If you won’t have cash to pay for that Minneapolis home you’re looking for, you’ll need a mortgage and, for that, you’ll need good credit. Well, you’ll need good credit if you want the best rates and terms on your loan and the lowest monthly payments possible.
The first task on a lender’s to-do list when faced with a loan application is to pull the applicant’s credit reports and determine his or her credit score. This score is produced by Fair Isaac Corporation, and is known as your FICO® score. This score not only reflects your credit risk but will be used in the determination of the interest rate you’ll be offered.
What’s a FICO Score?
FICO® credit scores range from 300 to 850, and they are calculated from the data in your credit reports. FICO® uses five categories in the calculation:
- Payment history – 35 percent of your credit score is based on payment history.
- Account balances – this category accounts for 30 percent of your credit score.
- Length of credit history – this category is used to determine 15 percent of your credit score.
- New credit – 10 percent of your credit score depends on new credit obtained.
- Types of credit – the types of credit you use accounts for the final 10 percent of your FICO® score.
Now, this formula is not set in stone. People who have short credit histories – young people for instance – are weighted differently than those with long credit histories.
You are entitled to a free copy of your credit report from each of the three major credit reporting agencies once a year. Make sure you order the reports at AnnualCreditReport.com, the only site authorized by the federal government.
Clean up your Reports
According to a CBS News report, about four out of every five credit reports – almost 80 percent – contain errors. The study also found that 25 percent of these errors are serious enough to decrease the consumer’s chances of obtaining credit.
Common errors found in credit reports include:
- Other people’s accounts listed as the consumer’s.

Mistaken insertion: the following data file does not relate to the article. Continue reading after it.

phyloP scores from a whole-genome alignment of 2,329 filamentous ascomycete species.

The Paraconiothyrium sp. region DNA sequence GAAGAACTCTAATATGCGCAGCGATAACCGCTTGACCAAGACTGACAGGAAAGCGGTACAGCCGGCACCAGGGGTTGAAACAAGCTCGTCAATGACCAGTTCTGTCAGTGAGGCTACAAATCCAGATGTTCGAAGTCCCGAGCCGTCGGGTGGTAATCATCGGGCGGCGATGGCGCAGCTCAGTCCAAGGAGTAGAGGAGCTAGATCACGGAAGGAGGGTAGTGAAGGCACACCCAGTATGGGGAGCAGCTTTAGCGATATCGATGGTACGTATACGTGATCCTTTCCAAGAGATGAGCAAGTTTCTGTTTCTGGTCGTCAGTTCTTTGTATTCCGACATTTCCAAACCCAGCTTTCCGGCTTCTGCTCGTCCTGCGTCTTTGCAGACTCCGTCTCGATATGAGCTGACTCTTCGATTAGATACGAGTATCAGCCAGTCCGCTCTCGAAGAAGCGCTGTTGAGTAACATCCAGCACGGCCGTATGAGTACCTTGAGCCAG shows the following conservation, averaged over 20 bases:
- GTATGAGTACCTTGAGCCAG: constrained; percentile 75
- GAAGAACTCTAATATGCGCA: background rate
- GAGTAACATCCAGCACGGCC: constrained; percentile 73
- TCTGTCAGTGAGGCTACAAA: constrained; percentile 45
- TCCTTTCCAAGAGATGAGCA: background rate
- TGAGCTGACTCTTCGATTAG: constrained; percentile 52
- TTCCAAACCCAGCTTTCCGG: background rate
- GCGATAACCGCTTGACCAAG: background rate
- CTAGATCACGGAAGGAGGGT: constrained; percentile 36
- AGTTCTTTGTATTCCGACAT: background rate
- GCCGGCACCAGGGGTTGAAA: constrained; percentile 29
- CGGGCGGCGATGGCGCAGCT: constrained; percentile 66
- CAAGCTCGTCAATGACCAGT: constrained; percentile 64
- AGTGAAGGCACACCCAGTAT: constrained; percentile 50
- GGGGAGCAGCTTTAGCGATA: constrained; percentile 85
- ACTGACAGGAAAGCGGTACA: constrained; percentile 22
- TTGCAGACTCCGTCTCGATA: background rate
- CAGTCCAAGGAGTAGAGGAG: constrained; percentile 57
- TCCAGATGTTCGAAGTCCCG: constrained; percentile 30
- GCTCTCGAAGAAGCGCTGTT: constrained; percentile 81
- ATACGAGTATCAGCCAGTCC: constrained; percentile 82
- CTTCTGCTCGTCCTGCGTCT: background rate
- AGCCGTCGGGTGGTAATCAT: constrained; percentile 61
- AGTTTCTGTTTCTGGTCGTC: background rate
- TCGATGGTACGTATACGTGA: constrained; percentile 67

- Incorrect personal information, such as birth date, social security number and the spelling of the consumer’s name.
- Closed accounts listed as open with outstanding debt.
- Accounts in good standing aren’t listed in the report.
So the next step in raising your credit score is to look for mistakes in your credit reports. If you find some, file a dispute with the credit reporting agency (instructions on how to do this are listed on each report). The credit reporting agencies, by law, must investigate your dispute and correct inaccurate information within 30 days. Removing derogatory accounts that aren't even yours will go a long way in raising your score.
Raise Your FICO Score
Thankfully, your credit score isn’t etched in stone but rises and falls according to how you use credit. To raise your FICO® score, then, means cleaning up the rest your credit report.
Start by paying off accounts that you’ve fallen behind on. Here are a few other ways to help clean up your credit history:
- Pay down other debts, starting with the one with the highest interest rate.
- Pay down credit card balances that are at the credit maximum and keep the balances low.
- Don’t close old credit accounts – they’re good for your score.
- If you don’t have a credit card, apply for one, use the credit sparingly and pay the balance every month.
Although these tasks may seem time consuming, if they raise your credit score a few points, it will be worth it when you go to apply for a mortgage to buy a home in Minneapolis.
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